The fifth-round pick out of UTEP proved himself an effective runner, as well as receiver. Like Hester, Thomas has the size the Chargers want at 6'2", 215lbs. The Chargers hope Thomas has as much success as the last fifth-round back they picked, one Michael Turner.
The Winner: All of Them
The Chargers figure to use a running-back-by-committee approach to their backup situation. Sproles and Hester will both play special teams and can be used effectively on offense in certain situations. Meanwhile, Thomas shows similarities to Michael Turner (besides the initials) and figures to have a part in the offense as well.
3. Who replaces Stephen Cooper?
Starting MLB Stephen Cooper is out with a four-game suspension for testing positive for a recently banned stimulant. His absence leaves one of the opening spots open for the first month of the season.
Why It Matters
The linebackers are the strength of the Chargers' defense, and Cooper's production (he led the team with 179 tackles last year) will be hard to replace. The 3-4 defense goes as far as their front seven goes, and without Cooper, the entire defense could suffer. They need to find an adequate replacement in time for the start of the season.
Smith, one of the Chargers' two free-agent signings has the veteran experience the Chargers need to fill Cooper's role. He also has experience in the 3-4, as he started for the 49ers the past year.
The Chargers' 2006 third-round draft pick has first-round talent, but he missed all of last year with an injury he suffered in college. Waters was recently put onto the Chargers' PUP list because of recent surgery on his knee. While Waters has the talent to start, him missing time because of the surgery hurts his chances to start on opening day.
The Winner: Derek Smith
With his starting experience and veteran leadership Smith is the safe choice and the most likely to win the job.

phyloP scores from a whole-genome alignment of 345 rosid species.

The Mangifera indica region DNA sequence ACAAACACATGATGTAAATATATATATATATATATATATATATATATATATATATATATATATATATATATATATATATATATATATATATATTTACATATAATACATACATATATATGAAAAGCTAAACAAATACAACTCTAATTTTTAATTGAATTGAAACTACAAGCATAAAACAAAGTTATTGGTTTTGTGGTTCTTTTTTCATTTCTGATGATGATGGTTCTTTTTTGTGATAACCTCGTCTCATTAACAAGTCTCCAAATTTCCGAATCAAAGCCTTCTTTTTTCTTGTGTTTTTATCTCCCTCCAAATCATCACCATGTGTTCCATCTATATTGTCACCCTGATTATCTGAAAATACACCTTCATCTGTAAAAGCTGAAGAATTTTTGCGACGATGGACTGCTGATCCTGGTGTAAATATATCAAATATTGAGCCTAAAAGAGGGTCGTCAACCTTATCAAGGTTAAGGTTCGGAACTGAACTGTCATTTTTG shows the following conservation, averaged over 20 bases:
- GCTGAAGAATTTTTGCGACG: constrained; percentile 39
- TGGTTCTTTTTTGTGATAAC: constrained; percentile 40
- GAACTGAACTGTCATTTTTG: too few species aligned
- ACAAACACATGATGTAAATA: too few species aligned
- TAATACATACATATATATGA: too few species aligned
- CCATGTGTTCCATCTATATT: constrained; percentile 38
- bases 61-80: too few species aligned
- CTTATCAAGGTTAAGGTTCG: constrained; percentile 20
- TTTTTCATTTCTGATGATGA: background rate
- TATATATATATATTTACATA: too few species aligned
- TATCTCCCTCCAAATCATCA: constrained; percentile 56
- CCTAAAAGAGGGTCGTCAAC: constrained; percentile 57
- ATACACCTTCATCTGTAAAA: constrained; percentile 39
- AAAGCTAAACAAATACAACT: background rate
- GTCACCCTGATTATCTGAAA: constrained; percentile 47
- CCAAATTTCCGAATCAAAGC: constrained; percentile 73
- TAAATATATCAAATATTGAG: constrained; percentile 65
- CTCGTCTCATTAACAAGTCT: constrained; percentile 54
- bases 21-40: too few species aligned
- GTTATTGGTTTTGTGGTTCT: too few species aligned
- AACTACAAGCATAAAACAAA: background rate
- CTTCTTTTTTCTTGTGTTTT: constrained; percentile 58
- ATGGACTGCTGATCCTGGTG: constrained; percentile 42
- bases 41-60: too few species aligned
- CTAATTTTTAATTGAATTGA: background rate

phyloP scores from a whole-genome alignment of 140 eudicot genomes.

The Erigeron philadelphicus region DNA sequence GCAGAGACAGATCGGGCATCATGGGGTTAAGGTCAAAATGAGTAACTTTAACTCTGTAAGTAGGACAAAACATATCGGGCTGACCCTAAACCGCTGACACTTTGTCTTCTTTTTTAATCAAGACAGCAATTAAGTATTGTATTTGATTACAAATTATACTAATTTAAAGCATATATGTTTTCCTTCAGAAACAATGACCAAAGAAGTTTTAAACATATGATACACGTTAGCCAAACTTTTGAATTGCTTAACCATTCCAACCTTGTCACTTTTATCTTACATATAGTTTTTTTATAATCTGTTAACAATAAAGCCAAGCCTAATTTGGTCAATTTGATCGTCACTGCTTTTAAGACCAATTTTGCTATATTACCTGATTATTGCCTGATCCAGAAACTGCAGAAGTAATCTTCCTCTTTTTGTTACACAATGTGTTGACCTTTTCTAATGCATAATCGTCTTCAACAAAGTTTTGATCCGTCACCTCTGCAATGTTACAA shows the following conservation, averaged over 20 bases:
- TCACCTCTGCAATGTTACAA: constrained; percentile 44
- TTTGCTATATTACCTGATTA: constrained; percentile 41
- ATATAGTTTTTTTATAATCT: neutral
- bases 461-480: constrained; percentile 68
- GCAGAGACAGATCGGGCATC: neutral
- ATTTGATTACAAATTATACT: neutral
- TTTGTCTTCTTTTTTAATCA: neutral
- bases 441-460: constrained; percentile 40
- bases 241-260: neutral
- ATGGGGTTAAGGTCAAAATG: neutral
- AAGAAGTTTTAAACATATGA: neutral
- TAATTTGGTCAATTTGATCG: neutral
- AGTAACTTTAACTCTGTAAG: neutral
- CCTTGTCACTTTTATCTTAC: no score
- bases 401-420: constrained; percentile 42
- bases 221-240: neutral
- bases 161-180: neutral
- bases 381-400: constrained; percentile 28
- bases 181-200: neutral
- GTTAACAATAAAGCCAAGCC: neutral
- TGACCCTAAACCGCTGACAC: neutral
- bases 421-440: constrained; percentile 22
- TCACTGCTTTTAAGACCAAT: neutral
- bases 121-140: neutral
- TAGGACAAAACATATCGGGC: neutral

4. Is Jeromey Clary the answer at RT?
Former starter Shane Olivea was let go in the offseason and signed with the Giants. Unproven Jeromey Clary will take his place on one of the most talented offensive lines in football.
Why It Matters
Everyone knows the game is won in the trenches, and the elite teams usually have the best lines in the game. If Clary is unable to do the job the Chargers expect him to do, the whole offense, and the team's Super Bowl hopes, may suffer because of it.
What To Expect
After several disappointing performances, Olivea was replaced by Clary, who started all three playoff games. He performed well in all three contests and has thus proven to be capable of starting. Don't expect him to miss a beat. He should continue where he left off.
5. The Injuries
Philip Rivers, Antonio Gates, LaDainian Tomlinson, Nick Hardwick, Jamal Williams, and Nate Kaeding all are coming off injuries, and everyone, except Kaeding, required surgery. All six of theses players are starters and play at a Pro-Bowl-caliber level.
Why It Matters
If any of these players are slowed by injury, the team will take a huge step back. Everyone except Rivers is considered as a top-three performer at their respective position, while Rivers is at least top 10 and the vocal leader of the team.
What To Expect
Tomlinson, Rivers, and Kaeding are all reportedly back to a 100 percent and are better than ever. Jamal Williams is easing his way back into practice, as he only participates in certain drills, and he conditions when he sits out of one. He expects to be back to 100 percent by the season opener.
Gates and Hardwick are where the most concern lies. Gates is reportedly making a faster recovery than expected and could be ready for the start of the season. Hardwick is healing at the rate expected of him and could also be available for the opener, although it is unlikely.
The more likely situation is that he could miss up to the first month of the season, possibly returning in the sixth week. Jeremy Newberry was brought in to fill in for Hardwick if he is unable to go.